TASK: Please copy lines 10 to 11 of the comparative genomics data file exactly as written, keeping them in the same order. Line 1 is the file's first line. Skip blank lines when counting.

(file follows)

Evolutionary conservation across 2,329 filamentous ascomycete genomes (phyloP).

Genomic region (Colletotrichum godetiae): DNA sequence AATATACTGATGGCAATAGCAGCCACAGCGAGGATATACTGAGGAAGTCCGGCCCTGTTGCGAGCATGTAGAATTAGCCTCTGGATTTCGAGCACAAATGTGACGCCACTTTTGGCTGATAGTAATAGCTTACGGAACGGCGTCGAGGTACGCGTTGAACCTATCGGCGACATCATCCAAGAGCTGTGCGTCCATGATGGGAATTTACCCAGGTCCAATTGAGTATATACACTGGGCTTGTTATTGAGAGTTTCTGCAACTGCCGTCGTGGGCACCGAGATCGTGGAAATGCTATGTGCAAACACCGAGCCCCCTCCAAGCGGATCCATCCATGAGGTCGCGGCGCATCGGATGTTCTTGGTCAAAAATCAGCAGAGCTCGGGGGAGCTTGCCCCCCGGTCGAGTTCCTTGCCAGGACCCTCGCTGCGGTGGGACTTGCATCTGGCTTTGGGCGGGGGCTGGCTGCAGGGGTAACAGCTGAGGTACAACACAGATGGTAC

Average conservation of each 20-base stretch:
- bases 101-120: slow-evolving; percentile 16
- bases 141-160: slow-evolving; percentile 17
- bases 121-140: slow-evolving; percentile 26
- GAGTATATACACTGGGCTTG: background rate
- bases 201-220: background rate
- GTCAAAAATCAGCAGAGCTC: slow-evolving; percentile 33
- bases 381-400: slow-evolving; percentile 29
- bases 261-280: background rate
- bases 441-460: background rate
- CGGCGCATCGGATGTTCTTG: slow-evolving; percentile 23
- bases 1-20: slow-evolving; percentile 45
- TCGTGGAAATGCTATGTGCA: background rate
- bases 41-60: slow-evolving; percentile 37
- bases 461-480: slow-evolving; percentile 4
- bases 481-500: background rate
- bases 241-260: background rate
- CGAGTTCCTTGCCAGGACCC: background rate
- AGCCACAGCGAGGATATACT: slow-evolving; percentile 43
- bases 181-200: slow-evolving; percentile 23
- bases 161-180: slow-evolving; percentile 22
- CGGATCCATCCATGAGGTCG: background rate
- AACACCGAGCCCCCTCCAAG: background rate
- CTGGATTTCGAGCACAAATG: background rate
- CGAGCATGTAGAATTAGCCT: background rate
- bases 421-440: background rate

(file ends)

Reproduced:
- bases 381-400: slow-evolving; percentile 29
- bases 261-280: background rate